nComputing n500 Zero Client with vSpace Managment Center


We’re currently in the process of deploying 485 n500 zero client units to access our XenDesktop environment.  These devices will be primarily used for custodial staff, general student labs and library deployments.  The nComputing n500 units offer tremendous value-per-dollar as compared to our previous server-side flash rendering unit, the Wyse C90LEW (Windows Embedded Standard).

n500

The n500 unit packs an impressive amount of features on their proprietary system-on-a-chip (SoC) design.  The n500 is an embedded Linux distribution with an ARM processor and the Citrix receiver.  The latest firmware for the n500 (1.4.1.1 as of this writing) adds a number of features, showing that nComputing continues to deliver value for the units after launching the product to market.  The units aren’t the fastest to boot (login screen takes approximately 55 seconds from power on to become usable), but given their power utilization nComputing’s position has thus far been to recommend we leave the devices powered on.  While at Synergy, an nComputing engineer explained to me that their experiments with the devices in an off or sleep state waiting for wake-on-LAN required more power than leaving the device on in a standard mode.

The units themselves feature 2 front USB ports, a front analog audio and front analog microphone port, two rear USB ports, LAN and DVI output.  Dual monitor is available, and if you have a DVI-VGA splitter you can use “clone” mode without any hassle.  I haven’t tried two monitor mode yet but nComputing claims this requires their proprietary adapter for true dual display.  Additional details can be found on the datasheet.

vSpace Management Center

nComputing vSpace web UI - Update Firmware

nComputing vSpace web UI – Update Firmware

vSpace Management Center (VMC) is nComputing’s latest management platform for their devices with support for the n-series devices.  The setup is fairly straight forward and deploys their management software and a Tomcat instance to a server of your choosing.  After that, you must point your devices to it using a supported method.  For ease of administration, I recommend configuring DHCP options.

The firmware bundle requires downloading from nComputing, something that,in my opinion, should be added to their product interface(“retrieve latest firmware bundle” button).  Once downloaded, extract the firmware and upload it via the interface to make it available.  At that point, you can deploy the firmware fairly easily to any device which has checked in.  One of our initial hangups with vSpace Management Center was the fact that the “initial url” needs to be populated with the FQDN/Port of the server (for example, http://vspace.contoso.local:8080/) so that firmware updates will properly be retrieved.  This was a bit confusing for me because the release notes said that field didn’t actually function at the moment, but it is in fact a required field.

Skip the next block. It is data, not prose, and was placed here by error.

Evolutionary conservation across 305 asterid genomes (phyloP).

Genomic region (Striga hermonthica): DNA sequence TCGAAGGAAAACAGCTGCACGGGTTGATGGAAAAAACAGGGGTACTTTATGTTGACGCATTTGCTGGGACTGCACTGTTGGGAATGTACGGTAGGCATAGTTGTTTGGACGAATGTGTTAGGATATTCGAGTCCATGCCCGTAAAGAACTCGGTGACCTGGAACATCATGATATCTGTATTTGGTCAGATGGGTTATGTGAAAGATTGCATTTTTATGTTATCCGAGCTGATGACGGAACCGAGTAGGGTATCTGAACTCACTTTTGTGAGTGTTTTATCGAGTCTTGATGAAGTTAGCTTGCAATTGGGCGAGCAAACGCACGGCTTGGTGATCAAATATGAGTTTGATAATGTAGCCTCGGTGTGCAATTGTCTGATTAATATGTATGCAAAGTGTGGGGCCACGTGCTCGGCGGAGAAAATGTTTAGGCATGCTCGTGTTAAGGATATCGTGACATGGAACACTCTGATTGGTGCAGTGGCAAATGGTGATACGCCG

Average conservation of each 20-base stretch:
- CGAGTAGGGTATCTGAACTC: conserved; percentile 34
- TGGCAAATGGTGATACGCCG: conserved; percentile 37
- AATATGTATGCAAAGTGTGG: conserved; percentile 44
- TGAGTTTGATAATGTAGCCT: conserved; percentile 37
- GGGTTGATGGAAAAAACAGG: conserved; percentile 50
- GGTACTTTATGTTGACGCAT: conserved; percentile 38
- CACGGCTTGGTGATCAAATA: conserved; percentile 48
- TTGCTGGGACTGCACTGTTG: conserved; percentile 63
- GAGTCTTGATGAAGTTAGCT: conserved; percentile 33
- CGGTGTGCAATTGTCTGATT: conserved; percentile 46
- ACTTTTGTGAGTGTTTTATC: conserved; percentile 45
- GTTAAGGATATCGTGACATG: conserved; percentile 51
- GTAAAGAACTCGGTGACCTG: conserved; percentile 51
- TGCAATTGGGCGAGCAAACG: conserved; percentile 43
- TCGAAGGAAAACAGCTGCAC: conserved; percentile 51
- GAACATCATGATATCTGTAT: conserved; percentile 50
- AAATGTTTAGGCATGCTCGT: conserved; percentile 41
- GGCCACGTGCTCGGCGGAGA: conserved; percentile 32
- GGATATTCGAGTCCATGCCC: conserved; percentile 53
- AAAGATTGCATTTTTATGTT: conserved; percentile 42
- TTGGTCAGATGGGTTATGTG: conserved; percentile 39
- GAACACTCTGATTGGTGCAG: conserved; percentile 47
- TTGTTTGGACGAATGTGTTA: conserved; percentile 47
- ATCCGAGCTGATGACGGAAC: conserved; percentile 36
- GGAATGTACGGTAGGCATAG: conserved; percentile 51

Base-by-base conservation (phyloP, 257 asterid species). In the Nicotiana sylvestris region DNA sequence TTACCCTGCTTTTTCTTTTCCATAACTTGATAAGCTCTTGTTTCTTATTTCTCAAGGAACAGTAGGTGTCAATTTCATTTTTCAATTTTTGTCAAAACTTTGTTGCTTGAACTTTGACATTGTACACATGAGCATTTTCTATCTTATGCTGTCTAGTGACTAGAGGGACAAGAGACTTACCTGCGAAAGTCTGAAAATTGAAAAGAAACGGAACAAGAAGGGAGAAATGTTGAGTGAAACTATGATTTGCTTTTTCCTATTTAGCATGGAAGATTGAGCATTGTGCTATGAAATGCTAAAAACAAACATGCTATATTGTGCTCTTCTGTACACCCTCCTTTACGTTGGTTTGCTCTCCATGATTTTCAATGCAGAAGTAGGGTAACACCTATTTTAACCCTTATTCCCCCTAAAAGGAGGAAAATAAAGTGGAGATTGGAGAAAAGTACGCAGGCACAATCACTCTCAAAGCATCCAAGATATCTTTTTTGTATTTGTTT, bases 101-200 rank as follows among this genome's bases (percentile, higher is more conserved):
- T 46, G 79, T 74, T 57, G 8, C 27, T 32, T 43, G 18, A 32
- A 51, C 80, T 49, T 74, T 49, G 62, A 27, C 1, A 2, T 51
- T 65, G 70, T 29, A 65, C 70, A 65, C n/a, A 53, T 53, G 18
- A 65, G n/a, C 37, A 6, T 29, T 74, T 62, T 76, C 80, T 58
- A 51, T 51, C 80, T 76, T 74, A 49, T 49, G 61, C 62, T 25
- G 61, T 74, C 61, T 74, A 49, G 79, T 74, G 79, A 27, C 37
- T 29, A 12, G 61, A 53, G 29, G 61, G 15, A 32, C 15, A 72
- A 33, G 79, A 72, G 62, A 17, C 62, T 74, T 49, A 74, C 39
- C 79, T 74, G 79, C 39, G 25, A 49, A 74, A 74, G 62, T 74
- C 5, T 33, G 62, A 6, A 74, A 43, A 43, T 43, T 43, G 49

The firmware updates process one at a time, which can be time consuming with hundreds of devices.  nComputing was very forthcoming with support in offering an “unofficial” update utility which can instruct the clients to update their firmware remotely.  The utility itself is straightforward – simply scan a subnet and it will identify nseries devices, specify which devices and action you wish to take (such as update firmware), and away you go.  The updates can process concurrently.  I had success updating up to 10 at a time.  More may be possible, but were not recommended.

vSpace Management Center also offers the ability to create profiles from devices which can then be deployed to a device or device group for easy configuration.  It’s worth noting that configuration changes take place nearly “instantly” when deploying to a device as they check in every few seconds to the server.

Moving Forward

Thus far, despite the rough edges here and there, nComputing’s n-series has offered a very complete product, especially given the price point.  The devices perform perfectly for our XenDesktop environment (don’t worry-  they support XenApp as well if you’ve still got that – it’s a standard Citrix Receiver) and the core functionality is there.  The best part is the support and sales team is very responsive and they are clearly receptive to your needs and requirements.

 

 

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